The husband is away on military assignment for most of the summer.
I posted the following photos on Facebook- Hope’s attempt to keep her Daddy home:
One of the things I already miss are our late night conversations about the rugrats. Just before falling asleep we can’t help but replay (and laugh all over again) at something funny Hope said. Or marvel at the small-but-huge something Rhema did for the first time. It’s not lost on me – that this is a gift. That I have him to share with, all of this.
Lately, as Rhema’s been having some hard days, many of our discussions have centered on our concerns for Hope. What she sees and how she’s processing and handling what she sees at the ripe old age of 5. She loves her sister so completely, she is always considering her, always celebrating her, she is willing to sacrifice for her without reservation.
When Rhema is struggling – really struggling – my enthusiastic, talkative Hope usually copes by cocooning, turning inward, blocking out the sights and sounds. When I try to talk with her about it she is surprisingly very hard to read, seems to avoid the conversation. B and I wonder how she’s really doing. I believe we have been careful and diligent in teaching Hope, and responsive to her needs, but at times I feel the nagging guilt. And we worry – as so many parents do – if we’re missing something when all of our attention and energies are on Rhema. We ask again, Will she be o.k.?
During the worst of Rhema’s EEG hook-up last week, we were keenly aware of Hope huddled against the wall, but we could not help her. Brandon said something about wishing he could shield her somehow. She’s always there – whether it’s an earth-shattering tantrum on the playground or an ambulatory EEG or a Saturday morning speech therapy appointment – trying to carry it on her tiny shoulders best she can.
The technician said, “I know it must be hard. But I think these things make her stronger. Thank goodness for kids like Hope… they’ve learned true compassion and empathy. ”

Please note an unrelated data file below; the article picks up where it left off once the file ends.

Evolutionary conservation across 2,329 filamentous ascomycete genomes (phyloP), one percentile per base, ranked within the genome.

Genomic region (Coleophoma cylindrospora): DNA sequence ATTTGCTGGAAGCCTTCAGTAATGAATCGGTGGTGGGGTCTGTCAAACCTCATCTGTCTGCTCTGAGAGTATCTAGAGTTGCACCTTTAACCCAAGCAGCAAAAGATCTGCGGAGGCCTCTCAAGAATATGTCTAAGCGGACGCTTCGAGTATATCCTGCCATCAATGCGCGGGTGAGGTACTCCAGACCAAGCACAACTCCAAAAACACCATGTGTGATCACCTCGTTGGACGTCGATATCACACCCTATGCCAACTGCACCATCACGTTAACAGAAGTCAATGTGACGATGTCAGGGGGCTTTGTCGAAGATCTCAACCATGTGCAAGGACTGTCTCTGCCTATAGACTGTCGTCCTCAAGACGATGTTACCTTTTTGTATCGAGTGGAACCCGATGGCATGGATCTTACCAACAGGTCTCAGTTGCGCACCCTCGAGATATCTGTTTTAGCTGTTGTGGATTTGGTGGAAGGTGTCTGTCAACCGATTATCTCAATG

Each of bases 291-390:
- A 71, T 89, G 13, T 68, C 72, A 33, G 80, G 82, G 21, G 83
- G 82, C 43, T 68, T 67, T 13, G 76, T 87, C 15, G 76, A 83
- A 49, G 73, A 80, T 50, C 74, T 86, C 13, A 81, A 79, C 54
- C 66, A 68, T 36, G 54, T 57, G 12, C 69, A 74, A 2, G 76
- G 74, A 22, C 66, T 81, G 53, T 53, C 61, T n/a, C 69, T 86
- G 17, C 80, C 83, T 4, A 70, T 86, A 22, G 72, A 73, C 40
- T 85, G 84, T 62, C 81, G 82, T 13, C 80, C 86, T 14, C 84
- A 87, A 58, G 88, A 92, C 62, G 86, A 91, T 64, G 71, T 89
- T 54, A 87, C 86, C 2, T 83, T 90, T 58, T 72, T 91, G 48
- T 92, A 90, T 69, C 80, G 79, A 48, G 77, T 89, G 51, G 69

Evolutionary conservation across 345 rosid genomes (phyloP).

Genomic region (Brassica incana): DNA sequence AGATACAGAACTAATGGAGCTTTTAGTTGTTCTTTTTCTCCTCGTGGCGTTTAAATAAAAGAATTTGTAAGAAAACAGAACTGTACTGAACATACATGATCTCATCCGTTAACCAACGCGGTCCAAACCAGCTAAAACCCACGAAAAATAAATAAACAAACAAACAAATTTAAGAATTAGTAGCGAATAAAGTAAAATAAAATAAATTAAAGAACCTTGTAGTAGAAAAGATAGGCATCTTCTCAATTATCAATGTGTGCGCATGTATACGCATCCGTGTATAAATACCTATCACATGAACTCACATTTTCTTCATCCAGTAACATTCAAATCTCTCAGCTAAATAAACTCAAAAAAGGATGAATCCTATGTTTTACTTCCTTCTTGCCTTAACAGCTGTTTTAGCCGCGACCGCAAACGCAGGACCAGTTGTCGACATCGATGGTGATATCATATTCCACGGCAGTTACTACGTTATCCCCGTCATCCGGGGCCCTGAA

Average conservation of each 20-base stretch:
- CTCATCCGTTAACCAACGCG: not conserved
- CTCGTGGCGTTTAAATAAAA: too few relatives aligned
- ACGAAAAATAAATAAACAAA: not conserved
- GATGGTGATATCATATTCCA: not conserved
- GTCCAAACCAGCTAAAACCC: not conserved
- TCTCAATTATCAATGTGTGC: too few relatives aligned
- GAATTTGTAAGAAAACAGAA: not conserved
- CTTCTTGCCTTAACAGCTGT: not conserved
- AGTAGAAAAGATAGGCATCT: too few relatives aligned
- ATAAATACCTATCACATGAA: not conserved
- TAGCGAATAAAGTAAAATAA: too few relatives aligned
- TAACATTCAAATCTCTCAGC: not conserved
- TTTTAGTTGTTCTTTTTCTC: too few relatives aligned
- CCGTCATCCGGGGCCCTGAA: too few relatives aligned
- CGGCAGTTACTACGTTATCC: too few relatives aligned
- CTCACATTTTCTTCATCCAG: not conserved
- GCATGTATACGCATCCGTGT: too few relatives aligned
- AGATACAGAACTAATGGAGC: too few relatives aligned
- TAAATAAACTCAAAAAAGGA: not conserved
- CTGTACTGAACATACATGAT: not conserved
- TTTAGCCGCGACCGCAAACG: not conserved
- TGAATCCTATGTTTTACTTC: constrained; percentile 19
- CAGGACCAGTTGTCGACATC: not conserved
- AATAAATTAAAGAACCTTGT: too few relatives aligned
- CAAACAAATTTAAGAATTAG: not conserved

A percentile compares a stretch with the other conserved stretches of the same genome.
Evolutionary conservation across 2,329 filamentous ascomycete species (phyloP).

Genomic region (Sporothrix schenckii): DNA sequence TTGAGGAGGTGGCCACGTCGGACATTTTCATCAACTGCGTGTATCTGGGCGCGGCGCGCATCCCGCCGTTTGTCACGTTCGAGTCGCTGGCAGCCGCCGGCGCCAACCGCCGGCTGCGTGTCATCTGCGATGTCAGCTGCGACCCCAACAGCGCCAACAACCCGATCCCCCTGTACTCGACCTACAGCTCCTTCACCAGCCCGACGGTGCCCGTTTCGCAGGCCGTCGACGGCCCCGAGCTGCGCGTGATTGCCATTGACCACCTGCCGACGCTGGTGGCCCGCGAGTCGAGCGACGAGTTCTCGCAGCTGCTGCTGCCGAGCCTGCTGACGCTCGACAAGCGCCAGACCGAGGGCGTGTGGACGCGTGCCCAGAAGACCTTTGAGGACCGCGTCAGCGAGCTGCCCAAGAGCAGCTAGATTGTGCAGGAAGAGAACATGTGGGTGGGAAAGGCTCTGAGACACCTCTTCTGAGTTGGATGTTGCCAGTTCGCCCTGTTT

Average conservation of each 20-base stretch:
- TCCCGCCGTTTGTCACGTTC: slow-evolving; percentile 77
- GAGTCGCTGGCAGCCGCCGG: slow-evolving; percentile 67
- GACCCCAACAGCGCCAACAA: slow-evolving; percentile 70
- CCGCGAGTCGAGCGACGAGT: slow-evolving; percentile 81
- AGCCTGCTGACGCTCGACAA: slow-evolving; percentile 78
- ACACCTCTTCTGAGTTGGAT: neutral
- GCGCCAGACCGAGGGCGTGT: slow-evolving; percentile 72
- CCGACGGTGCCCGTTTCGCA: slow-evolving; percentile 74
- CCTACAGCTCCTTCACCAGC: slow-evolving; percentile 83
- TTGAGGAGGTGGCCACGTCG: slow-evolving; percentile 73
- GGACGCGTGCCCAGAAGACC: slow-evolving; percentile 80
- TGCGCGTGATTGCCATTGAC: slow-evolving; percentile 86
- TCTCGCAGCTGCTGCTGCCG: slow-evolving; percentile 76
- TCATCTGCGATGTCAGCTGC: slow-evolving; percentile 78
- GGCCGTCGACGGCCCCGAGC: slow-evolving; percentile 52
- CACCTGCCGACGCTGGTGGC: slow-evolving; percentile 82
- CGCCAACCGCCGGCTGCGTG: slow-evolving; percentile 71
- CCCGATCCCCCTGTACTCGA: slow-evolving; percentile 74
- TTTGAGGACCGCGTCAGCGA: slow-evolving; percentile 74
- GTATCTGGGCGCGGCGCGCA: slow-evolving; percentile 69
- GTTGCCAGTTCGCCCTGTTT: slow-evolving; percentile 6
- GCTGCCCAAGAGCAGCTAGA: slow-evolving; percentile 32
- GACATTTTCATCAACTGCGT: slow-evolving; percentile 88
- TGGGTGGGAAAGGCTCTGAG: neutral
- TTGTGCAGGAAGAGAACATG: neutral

We’ve heard it before. We’ve said it before: Our special needs children bring out the extraordinary in their siblings. But it was like salve on an open wound to hear it again, from the technician, someone sort of on the outside looking in.
Recently I went to an art exhibit and ran into a woman I’d seen before at Hope’s school. We began talking and she said, “You’re Hope’s mom, right? Once a week I volunteer at recess.” I knew that the woman did not know anything about Rhema.
“Hope is…” She took a long, almost uncomfortable pause before she came up with the word she wanted.
A smile spread through me and I nodded, instantly recognizing my Hope in the word.
“I’m not just saying that. It’s something unique,” she continued. “The other day a kid on the playground was having a rough time. And I watched Hope stop what she was doing. She walked over and quietly held the child’s hand. It struck me how sensitive and perceptive she was to this child.”
An old prayer came back to me:
Will you, God, in spite of me, foster these gifts in her as she lives life with her sister? Will you keep her from becoming cynical, jaded and burnt out? Will she see her sister not as a bother or burden, but as valuable teacher and inspiration? Will you hold her during times of fear, frustration, embarassment or disappointment? Will you give her a deep bond with her sister – one that does not depend on spoken word or touch. Will you teach her to love without conditon and grow it in her, true and patient? Will you bless their relationship to last long after we are gone?
I am so proud of who she is.
And I proud of and inspired by so many amazing siblings in the special needs community. Not enough can be said about the way they touch the world with their hearts, kindness and wisdom.
She not perfect, my Hope. But yeah, she’s so better than o.k.